Tuesday, January 06, 2009

Surfer dude in a coffee machine may supersede the LHC

While the LHC is going to be restarted in June after a "catastrophic malfunction", as the journalists call the routine, expected, and mundane breakdown of a few magnets following a quench, you may have wondered that it is too large and expensive a machine. USD 9 billion is not a negligible amount of money. 

Can't the physicists design a somewhat cheaper gadget, one that is similar e.g. to a coffee machine?

Figure 1: A prototype of the new kind of an atom smasher. Image from Lawrence Berkeley National Labs (LBNL).

Nude Socialist, Softpedia, and others describe a new design that is pretty close to that goal. Building on a 1979 paper by John Dawson (UCLA) and Toshiki Tajima (Austin), Wim Leemans et al. (LBNL) are constructing much cheaper devices based on powerful lasers.

A coffee machine heats up some water to get a plasma and a powerful laser creates mesoscopic waves that make electrons oscillate, or surf on the waves, and accelerate to potentially huge energies.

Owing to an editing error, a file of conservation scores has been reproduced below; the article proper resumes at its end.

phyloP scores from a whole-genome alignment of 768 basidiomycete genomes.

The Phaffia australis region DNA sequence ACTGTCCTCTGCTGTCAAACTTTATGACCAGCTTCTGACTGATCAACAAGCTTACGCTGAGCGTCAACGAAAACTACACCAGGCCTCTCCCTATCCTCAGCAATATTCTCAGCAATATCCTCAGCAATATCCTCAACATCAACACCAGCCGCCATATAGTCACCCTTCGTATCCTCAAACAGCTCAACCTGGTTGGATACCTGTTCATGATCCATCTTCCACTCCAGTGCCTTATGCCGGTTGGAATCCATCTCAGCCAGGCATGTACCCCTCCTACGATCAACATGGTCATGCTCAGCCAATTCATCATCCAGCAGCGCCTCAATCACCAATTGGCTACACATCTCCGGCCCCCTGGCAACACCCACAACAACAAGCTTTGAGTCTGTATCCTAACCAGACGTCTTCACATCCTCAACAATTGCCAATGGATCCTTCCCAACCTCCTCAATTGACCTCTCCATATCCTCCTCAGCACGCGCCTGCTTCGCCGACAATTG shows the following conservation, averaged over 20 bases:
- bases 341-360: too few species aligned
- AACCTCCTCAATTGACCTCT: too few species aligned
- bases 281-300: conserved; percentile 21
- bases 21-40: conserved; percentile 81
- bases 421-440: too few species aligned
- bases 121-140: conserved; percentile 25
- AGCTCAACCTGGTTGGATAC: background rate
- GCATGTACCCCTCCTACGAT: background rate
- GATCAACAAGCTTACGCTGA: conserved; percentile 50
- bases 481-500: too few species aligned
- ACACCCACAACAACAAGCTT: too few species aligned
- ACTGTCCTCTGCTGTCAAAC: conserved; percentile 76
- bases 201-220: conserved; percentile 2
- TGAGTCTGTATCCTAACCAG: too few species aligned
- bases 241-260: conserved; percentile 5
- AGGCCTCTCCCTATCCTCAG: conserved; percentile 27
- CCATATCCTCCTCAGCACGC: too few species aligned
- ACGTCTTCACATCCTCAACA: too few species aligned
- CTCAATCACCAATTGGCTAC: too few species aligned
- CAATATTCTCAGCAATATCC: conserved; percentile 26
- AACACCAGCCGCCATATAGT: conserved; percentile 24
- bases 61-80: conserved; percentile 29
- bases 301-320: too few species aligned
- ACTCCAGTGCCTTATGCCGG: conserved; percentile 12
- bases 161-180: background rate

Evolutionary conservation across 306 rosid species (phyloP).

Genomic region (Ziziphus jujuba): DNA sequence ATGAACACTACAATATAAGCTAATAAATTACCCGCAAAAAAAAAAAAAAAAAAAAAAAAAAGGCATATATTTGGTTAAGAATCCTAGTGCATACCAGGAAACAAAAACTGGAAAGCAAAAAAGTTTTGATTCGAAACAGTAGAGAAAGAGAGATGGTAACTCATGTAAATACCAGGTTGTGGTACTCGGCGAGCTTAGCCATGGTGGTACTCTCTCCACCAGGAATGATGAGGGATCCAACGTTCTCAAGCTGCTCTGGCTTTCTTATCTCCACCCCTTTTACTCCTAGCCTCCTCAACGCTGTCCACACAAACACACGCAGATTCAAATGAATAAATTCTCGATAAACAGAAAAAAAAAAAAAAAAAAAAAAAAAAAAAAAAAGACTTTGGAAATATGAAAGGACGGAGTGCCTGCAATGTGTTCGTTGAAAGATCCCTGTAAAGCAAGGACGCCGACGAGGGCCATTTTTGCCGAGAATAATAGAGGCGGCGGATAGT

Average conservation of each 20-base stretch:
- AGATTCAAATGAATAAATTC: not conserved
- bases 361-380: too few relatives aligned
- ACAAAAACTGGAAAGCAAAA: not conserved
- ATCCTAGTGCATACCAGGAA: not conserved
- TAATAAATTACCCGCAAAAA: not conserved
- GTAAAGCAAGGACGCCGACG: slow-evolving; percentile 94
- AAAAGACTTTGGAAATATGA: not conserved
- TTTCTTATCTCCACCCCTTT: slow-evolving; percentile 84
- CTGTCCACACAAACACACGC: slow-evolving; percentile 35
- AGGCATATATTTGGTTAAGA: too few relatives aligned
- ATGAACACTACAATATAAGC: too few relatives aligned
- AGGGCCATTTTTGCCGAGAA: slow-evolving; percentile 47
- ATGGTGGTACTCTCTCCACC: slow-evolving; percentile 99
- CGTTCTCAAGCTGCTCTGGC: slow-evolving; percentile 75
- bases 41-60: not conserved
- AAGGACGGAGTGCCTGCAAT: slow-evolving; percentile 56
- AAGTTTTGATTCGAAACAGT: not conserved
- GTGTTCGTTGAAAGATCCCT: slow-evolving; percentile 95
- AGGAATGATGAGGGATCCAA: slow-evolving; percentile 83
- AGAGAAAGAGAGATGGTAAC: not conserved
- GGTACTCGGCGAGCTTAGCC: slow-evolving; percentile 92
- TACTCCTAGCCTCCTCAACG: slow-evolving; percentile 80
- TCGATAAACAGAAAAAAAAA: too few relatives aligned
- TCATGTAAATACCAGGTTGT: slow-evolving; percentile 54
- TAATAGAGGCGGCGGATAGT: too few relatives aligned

Figure 2: The wave effect of a high-intensity pulse laser. The same credits. Click the images to zoom in.

But don't expect any old-fashioned experimental particle physicists to be arrested for wasting the taxpayers' money any time soon. So far they only work on the acceleration to relatively small energies and dream about dozens of GeV in the electron beams. In the 2020s, they could get to hundreds of GeVs if the laser power gets really cheap and if they're lucky.

If that becomes the case, surfer dudes could be useful for high-energy physics, after all.

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